Okay, the headline might be a bit misleading. When I say, “Don’t let it go,” I’m not talking about fears or Shoulds or trying to make other people happy at the expense of your own heart. If you have learned how to bless and release these sort of things, that’s great! Keep it up!

No, what I’m talking about is a different kind of constriction. I was thinking about what I wrote in my last essay on releasing guilt, and it felt like it was missing something crucial. I didn’t directly address how to release it.

I was reminded of a conversation I had with a friend some time ago. She and her husband had gotten into a tug-of-war over who worked longer hours and contributed to household chores, each of them becoming more stubbornly entrenched in their conviction that they were being treated unfairly by the other’s expectations.

“I don’t know,” my friend said. “I hate fighting about it all the time. Maybe I should go ahead and do the extra housework and just let it go.”

“No,” I responded. “Don’t just ‘let it go,’ because that just leaves things hanging, and it’ll be too easy to get caught up in the argument again. Instead, what if you made an active choice to make your extra contribution a gift to your husband?”

She became thoughtful. Her body relaxed, and her face softened. “A gift,” she murmured. “I hadn’t thought of it that way. I like that.”

The real issue here wasn’t about boundaries or agreements or even communication, although each of these was a factor. But until the core poison of resentment as healed, none of the other issues could be addressed.

In the same way, for all that there may be situations where simply releasing a negative emotion or inhibiting beliefs may be enough, sometimes you need a more active response. Nature does abhor a vacuum, and if you try to get rid of resentment, anger, guilt, or similar experiences without deliberately filling that space with something else, the negative energies will almost inevitably start to come creeping back in.

So what can you do to transmute these feelings? In my friend’s case, I suggested that she convert a perceived obligation into a gift. When I am in situations in which I feel other people’s energies pressing in on me too closely, I imagine myself an outward-flowing spring, continually bubbling up and out fresh, clean water that not only clears my own energies, but positively impacts those around me as well.





Ah, forgiveness. This has been a surprisingly challenging skill for me to learn. Interestingly enough, one of the self-imposed barriers to my forgiving others was that I was “too understanding.” I used to never tell my husband when he would do something that hurt me, because I knew that he hadn’t intended to hurt me, so I’d just swallow the pain and move on. I’d try to Let It Go.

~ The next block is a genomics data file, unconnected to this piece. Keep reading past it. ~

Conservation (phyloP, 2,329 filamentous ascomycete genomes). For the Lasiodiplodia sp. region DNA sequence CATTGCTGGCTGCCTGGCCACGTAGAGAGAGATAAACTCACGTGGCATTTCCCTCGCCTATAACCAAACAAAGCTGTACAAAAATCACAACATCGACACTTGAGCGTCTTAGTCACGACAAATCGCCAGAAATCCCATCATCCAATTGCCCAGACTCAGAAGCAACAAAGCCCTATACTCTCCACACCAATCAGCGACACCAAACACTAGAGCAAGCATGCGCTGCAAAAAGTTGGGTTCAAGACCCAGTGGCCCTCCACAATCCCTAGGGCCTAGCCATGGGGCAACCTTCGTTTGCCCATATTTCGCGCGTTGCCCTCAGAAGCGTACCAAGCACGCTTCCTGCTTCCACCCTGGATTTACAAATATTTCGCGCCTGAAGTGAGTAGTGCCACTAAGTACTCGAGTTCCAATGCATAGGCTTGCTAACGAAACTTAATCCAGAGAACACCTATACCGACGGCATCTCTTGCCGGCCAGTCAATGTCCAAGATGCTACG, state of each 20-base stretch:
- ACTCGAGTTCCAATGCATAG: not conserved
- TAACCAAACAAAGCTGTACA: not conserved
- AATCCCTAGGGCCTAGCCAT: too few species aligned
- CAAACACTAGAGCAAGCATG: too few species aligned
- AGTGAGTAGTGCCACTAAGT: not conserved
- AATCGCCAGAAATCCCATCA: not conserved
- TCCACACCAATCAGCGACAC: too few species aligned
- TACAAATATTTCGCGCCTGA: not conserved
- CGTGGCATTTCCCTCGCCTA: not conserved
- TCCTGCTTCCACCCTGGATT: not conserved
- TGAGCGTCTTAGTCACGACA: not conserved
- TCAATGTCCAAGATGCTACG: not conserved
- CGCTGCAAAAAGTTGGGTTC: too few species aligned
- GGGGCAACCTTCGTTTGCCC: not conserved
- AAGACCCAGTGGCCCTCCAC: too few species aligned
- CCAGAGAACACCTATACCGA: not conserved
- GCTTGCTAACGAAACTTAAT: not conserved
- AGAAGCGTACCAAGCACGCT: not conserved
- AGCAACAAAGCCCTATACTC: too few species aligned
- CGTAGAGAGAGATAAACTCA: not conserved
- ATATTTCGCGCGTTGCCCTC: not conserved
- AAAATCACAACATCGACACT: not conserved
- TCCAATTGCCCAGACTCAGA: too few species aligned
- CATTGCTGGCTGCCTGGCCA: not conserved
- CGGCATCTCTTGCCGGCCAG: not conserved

Eventually, my husband told me that he wanted to know when he’d done something that hurt me, because if he didn’t know, he couldn’t try to make amends. This was an eye-opener for me on many levels, one of which was that I discovered I believed that it was my own fault that I felt hurt — and while it’s true that our internal experiences are the results of our interpretations, there was a subtle denial of my feelings: I Shouldn’t feel hurt, and that’s what was constricting my energy. Until I acknowledged and honored my own reactions, I found it very difficult to forgive.

When I first started actively incorporating forgiveness work into my life, it was a cascade of unraveling threads. One day, a judgment someone had made about me really stung, so I focused on sending him love, forgiving him for his own beliefs and self-protections, for being caught up in his own very human experience.

The next day, the same incident came to mind, but the emotional charge would be a little less. I sent more love, healing that rift that I imagined between us. After a few days of this, I found that remembering what he’d said no longer bothered me — but an older memory of something my father had done that had evoked the same type of feeling came up, so I started sending love and healing to that memory as well until it, too, had lost its emotional charge.

It took over three weeks of daily, deliberate forgiveness work before I came close to being able to forgive myself.

I shouldn’t have done that. I should have known better. Worse: I did know better but went ahead and did it anyway.

I was holding myself to so much higher standards than those around me, and while it’s good to have high expectations of oneself, taken too far, it can be crippling — and not just to myself. There is a Sufi saying: “If there is room in your heart for even one enemy, your heart is not a safe place for a friend.” If I can not see and feel compassion for my own humanity, then there is part of me which still holds Judgment, and this limits how much space I can hold for others to safely explore their journeys of acceptance and release.

So I practiced pouring the same love and forgiveness into myself as I did for others. It was hard, but I stuck with it, day after day, feeling the knots inside me slowly start to loosen until there came a point where I was able to finally breathe freely, to feel centered in a place of deep compassion. And once I was filled with more than enough love such that I could share it with an open heart, without need or expectation of reciprocity or even acknowledgement, even though this person was no longer in my life, I could hold them in my mind and say with honest sincerity,

“I’m sorry.”

It was as if chains had been lifted from my heart. I became lighter, stronger, more powerful, and far more able to help others from this place of my own healing. I felt blessed.

So, yes: release fear, shame, resentment and guilt, but remember to fill that space with light and love, forgiveness and faith.